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February 28, 2016
International Pop Through May 15 at the Philadelphia Museum of Art, 26th Street and the Parkway. Hours: 10 a.m. to 5 p.m. Tuesday through Sunday, until 8:45 p.m. Wednesday and Friday. Admission: Adults, $20; seniors (65 and up), $18; students and youths (13-18), $14; children, free. (Discount available online.) Information: 215-763-8100 or www.philamuseum.org .
NEWS
June 9, 1991 | By Michael E. Ruane, Inquirer Staff Writer
Backstage, behind the black canvas curtain, they are hot-dogging - pulling wheelies on the little silver motorbikes that leak gray smoke and sound like chain saws. Noe Espana, 25, the oldest and most serious of the trio, stops to chat with one of the Chinese acrobats. Noe's brother, Ivan, 23, and teammate Carlos Leal, 22, roar up and down the concrete ramp in their silver boots and gray jumpsuits. It is almost time. They put on their helmets with the purple, pink and orange sequins.
BUSINESS
March 27, 1997 | By Martha Woodall, INQUIRER STAFF WRITER
Charles Clendenning was trying to find Albania for some other students in Donna Chestnut's third-period class at Overbrook Junior High School in Lindenwold. After scanning a globe, the eighth grader used a special stylus to touch what he thought was the tiny Balkan nation. "Look northeast 1,000 miles," instructed a voice inside the globe. Charles made another attempt, and the globe advised: "Try southeast. " Then he spotted the small strip of land lying along the Adriatic Sea between Yugoslavia and Greece.
TRAVEL
February 5, 2012
We were sitting outside our cottage on New Zealand's South Island watching the sun set over the Takitumu Mountains. It was Thanksgiving morning back in America, the first time we had been away from home for the holiday, but here in the Southern Hemisphere it was just another day. It also happened to mark three months since the day we boarded a flight from Philadelphia to begin our yearlong around-the-world journey. The holiday and benchmark made us reflect on the decision we made to "chuck it all" and take off around the globe.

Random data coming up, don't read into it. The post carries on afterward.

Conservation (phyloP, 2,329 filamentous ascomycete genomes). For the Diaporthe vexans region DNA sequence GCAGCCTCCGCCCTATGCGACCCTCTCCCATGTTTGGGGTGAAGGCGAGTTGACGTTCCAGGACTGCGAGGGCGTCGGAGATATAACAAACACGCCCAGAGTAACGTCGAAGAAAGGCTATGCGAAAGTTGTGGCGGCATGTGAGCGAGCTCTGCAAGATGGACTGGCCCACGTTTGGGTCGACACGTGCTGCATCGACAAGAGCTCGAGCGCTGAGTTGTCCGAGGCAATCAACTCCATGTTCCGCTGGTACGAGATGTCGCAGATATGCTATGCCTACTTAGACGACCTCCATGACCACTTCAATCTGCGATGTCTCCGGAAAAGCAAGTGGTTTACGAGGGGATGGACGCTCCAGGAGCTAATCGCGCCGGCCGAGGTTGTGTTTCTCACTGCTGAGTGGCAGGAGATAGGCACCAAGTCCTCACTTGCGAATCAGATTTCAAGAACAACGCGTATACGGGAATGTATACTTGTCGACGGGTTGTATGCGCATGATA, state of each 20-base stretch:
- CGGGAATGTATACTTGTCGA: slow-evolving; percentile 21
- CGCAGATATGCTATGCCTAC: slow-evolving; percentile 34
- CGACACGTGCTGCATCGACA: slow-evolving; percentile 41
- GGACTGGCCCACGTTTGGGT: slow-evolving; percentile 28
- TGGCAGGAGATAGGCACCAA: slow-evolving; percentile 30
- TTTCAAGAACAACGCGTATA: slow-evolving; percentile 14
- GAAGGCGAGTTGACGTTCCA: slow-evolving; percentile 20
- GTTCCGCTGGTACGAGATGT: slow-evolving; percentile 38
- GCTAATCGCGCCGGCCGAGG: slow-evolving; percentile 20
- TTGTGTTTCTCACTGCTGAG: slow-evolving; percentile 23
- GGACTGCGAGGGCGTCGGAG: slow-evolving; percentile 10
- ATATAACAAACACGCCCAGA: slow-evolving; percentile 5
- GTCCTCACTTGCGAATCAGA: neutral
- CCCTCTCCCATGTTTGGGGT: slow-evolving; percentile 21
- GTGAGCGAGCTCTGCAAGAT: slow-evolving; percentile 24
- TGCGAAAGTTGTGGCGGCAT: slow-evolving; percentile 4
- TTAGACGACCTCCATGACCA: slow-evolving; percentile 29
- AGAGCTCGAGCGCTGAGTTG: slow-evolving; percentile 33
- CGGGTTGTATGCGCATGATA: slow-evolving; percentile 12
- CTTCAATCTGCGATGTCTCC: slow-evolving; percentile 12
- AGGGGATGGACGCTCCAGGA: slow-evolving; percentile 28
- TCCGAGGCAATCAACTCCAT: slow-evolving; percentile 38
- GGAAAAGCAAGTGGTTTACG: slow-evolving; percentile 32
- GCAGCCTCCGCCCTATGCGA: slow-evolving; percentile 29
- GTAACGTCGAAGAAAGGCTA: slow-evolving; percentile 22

NEWS
May 18, 1998 | By Patricia M. La Hay, INQUIRER CORRESPONDENT
When Father's Day comes next month, many people will be thinking about the lessons their fathers have taught them: tying shoes, swinging a bat, multiplying fractions. Eighteen-year old Frances Flores probably will be doing what her father taught her: riding a motorcycle around the inside of a big iron globe at up to 65 m.p.h. One of only three women in the country to perform in the so-called Globe of Death (her sister, Victoria, is another), Frances Flores and her family are on the road nine months a year performing their Fearless Flores Circus and Thrill Show at county and state fairs.
BUSINESS
August 9, 1990 | DEIRDRE HAMILL/ DAILY NEWS
Tony Cordisio (left) and James McDonald assemble a 6-foot, 500-pound globe in the Rand McNally Map & Travel Store in Liberty Place, due to open Aug. 31. If you decide you must have one to keep up with world events, the hand-painted globe will sell for about $39,000, plus shipping.
BUSINESS
August 9, 1990 | The Philadelphia Inquirer / DAVID T. FOSTER 3D
For $39,000 (plus tax and delivery charges), you can own the world. Well, you can own a replica of it. The geophysical globe, six feet in diameter and 500 pounds, was delivered yesterday to the new Rand McNally Map & Travel Store at One Liberty Place in Center City. A crew of six was needed to carry the globe and hoist it, hemisphere by hemisphere, into place, suspended from the ceiling. The store, Rand McNally's fifth, will be open to the public on Aug. 31.
NEWS
August 18, 1998
Steve Fossett apparently is not one to take a hint. Three times before he had tried to fly around the globe in a balloon. Three times the globe had found ways to say, "Don't think so. " Mr. Fossett's fourth try, which plunged scarily into the Coral Sea off Australia on Sunday, was both his most hair-raising failure and spectacular success. He completed two-thirds of his trip, the longest balloon flight ever. But the flight ended with an abrupt, storm-induced drop of 29,000 feet into shark-infested waters, where the balloonist spent eight nervous hours in a raft before being rescued.
NEWS
March 9, 1995 | By Wes Conard, INQUIRER CORRESPONDENT
Professor Richard Bush's cramped university office in West Chester has a better view than most in the science department. From his desk, Bush watched the Mississippi River surge over its banks during the 1993 floods. Later that year, he saw Hurricane Emily, all 300 miles of it, whirling like a misty nautilus shell off the coast of North Carolina. Yesterday he kept an eye on a cold front - an ominous 500-mile-wide white stripe of rain and snow stretching from Michigan to Arkansas - as it crept across the Midwest and put an end to Pennsylvania's unseasonably balmy weather.
NEWS
January 8, 2016 | $util.encode.html($!item.byline), $util.encode.html($!item.bycredit)
NEW YORK - There's no reason for panic. Worry, yes, but not panic. That was the opinion of some U.S. investment strategists after another free-fall on China's main stock market reverberated around the globe yesterday and sent the Dow Jones average to a loss of nearly 400 points. Stock prices in China fell so fast that for the second time in four days, circuit-breaker mechanisms kicked in and halted trading, this time after just 30 minutes. China's tumbling stock prices are, in themselves, nothing for investors outside the country to panic over.